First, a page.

[117] Air Canada submits that the fare rules, including the requirement to pay an advance seat selection fee for Tango, apply to all passengers in order to have a uniform application to all Tango fare holders. Air Canada argues that any other application or carving out of exceptions in favour of passengers travelling with children under 12 would in fact be discriminatory and would favour such passengers. Air Canada adds that, in fact, any requirement to make such concessions would be similar to requiring that families pay a lesser fare for a seat occupied by their child under the age of 12. While Air Canada differentiates, by offering, in limited circumstances, a child’s fare that is lower than that of an adult, this is a purely commercial decision that should not be contingent on the travellers’ decision to travel with children and their desire to pay a lesser amount.

[118] Air Canada asserts that it is clearly evident that Air Canada’s tariff provisions regarding advance seat selection are not discriminatory and as such, the Agency need not proceed to the second stage of the “unduly discriminatory” two-pronged test. Without prejudice to its position that the tariff provisions are in no way discriminatory, Air Canada argues in a subsidiary manner that they are also not “unduly” discriminatory.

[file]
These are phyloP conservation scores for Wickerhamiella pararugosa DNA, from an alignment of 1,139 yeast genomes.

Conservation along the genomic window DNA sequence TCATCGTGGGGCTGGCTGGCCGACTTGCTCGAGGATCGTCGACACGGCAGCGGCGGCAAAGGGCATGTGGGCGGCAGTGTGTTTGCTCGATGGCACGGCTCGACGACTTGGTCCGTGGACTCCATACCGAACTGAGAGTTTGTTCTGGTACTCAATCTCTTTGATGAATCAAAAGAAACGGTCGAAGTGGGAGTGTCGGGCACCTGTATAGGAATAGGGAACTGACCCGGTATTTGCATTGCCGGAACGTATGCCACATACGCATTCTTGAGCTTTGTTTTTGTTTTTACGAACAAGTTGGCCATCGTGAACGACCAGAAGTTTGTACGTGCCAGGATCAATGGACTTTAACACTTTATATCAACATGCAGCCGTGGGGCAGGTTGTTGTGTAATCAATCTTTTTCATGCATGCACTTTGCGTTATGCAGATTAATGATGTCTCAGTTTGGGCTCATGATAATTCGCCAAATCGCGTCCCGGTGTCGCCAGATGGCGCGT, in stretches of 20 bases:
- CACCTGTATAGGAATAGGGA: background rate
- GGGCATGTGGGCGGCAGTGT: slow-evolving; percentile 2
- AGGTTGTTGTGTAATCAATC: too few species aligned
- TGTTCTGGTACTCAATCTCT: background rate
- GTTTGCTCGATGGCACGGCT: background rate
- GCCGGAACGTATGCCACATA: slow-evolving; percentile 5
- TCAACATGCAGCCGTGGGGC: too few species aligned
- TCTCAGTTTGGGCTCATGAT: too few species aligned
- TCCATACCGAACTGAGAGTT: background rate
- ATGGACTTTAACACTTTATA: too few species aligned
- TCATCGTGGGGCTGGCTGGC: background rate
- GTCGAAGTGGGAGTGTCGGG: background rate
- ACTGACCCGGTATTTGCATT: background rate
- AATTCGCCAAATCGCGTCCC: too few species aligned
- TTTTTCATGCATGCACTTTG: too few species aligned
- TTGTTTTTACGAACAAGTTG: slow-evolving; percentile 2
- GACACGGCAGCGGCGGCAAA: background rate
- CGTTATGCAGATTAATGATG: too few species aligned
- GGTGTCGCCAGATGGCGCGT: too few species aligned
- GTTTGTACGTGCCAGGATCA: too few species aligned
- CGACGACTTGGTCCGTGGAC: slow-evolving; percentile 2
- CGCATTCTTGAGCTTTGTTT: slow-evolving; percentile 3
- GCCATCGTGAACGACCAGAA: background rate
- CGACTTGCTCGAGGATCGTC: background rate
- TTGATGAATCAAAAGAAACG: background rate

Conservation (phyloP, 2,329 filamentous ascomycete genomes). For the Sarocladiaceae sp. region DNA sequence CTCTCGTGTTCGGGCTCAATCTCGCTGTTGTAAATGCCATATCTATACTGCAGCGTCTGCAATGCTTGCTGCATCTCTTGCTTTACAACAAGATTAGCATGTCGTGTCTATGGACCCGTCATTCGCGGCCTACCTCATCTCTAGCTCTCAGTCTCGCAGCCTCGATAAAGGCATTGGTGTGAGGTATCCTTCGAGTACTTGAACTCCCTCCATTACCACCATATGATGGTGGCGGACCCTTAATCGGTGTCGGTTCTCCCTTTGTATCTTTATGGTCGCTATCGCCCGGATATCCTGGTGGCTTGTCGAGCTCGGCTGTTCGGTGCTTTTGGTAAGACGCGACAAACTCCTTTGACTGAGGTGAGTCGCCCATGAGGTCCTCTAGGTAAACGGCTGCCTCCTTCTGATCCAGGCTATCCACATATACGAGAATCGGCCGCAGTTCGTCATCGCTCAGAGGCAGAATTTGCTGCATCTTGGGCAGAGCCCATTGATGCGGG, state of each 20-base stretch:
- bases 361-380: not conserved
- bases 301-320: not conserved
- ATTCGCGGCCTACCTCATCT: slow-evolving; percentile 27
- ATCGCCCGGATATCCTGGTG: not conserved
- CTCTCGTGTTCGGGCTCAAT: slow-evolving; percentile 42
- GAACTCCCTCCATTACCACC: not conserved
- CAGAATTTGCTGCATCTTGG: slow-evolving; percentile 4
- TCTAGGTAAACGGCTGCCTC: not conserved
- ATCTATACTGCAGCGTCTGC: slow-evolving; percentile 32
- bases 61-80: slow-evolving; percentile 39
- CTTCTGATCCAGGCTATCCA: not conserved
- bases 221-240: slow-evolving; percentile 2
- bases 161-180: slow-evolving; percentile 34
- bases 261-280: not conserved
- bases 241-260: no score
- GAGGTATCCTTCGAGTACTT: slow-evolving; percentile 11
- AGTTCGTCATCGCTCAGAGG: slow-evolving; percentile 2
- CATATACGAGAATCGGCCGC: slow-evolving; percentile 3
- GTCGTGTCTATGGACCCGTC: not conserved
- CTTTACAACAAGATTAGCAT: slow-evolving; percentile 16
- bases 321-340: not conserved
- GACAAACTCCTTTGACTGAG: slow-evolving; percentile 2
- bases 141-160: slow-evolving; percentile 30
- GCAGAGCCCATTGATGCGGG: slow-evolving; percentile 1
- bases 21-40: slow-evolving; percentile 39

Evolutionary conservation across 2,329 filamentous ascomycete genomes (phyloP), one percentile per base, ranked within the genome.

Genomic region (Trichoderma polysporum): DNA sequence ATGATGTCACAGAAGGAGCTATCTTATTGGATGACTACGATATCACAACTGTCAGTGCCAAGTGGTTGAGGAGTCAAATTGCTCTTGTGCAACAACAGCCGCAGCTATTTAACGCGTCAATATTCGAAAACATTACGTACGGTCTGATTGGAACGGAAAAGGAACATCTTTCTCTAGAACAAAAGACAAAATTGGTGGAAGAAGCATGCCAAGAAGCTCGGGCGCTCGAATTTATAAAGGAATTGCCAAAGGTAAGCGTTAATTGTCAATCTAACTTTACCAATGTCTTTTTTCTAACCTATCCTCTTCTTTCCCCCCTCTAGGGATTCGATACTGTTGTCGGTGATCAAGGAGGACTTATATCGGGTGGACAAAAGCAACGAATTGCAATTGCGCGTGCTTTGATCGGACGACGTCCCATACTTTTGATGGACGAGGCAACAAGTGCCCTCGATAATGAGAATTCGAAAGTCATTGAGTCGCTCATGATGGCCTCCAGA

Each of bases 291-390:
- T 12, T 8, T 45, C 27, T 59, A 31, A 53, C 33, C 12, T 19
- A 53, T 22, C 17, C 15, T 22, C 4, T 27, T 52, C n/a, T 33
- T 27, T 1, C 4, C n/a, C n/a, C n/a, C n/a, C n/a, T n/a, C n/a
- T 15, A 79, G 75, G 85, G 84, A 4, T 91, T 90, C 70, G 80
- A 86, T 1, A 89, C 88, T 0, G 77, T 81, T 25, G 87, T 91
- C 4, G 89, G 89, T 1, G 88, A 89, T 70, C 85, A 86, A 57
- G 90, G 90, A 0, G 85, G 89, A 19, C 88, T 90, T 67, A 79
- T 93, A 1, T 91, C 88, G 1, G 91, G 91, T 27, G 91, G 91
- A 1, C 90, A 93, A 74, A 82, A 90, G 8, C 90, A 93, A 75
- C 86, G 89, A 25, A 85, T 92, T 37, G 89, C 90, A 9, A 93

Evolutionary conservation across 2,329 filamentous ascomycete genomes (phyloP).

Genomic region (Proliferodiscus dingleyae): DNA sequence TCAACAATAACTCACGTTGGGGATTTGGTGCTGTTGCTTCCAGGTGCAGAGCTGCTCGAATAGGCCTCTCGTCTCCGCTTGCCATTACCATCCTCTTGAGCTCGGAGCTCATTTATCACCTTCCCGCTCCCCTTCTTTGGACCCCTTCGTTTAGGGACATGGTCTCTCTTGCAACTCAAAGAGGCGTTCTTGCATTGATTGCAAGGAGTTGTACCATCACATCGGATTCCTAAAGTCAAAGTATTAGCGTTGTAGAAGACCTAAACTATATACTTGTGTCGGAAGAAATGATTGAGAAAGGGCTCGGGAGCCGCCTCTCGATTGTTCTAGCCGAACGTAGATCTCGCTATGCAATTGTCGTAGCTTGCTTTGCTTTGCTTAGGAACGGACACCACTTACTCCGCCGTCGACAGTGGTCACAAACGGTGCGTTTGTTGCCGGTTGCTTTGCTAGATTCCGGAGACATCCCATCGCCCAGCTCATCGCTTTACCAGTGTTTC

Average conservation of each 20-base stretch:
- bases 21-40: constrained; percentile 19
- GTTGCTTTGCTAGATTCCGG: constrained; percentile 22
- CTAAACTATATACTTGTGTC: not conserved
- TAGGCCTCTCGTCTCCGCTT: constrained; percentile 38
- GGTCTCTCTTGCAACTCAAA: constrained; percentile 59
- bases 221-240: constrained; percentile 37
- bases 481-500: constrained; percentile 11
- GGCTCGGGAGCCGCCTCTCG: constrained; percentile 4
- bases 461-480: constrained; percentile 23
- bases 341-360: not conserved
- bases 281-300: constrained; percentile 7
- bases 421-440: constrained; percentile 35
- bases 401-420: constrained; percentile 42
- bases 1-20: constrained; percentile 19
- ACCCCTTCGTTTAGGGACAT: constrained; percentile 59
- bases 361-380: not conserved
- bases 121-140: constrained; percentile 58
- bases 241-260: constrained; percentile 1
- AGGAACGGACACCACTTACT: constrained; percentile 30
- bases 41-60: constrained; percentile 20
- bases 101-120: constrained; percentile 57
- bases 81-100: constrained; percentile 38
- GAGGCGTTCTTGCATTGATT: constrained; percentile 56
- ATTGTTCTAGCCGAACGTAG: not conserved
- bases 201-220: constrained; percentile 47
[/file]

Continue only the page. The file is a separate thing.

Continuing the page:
Porter

[119] Porter asserts that the Agency has identified that a term or condition would be discriminatory if it singled out a particular category of traffic for different treatment for reasons that could not be justified. Porter submits that its advance seat selection policy is equally applicable to all passengers, regardless of their personal characteristics or circumstances.

[120] Porter adds that it would be discriminatory to passengers travelling without children under a Firm Fare, to exempt a group of passengers from the application of the advance seat selection fee because they are travelling with children.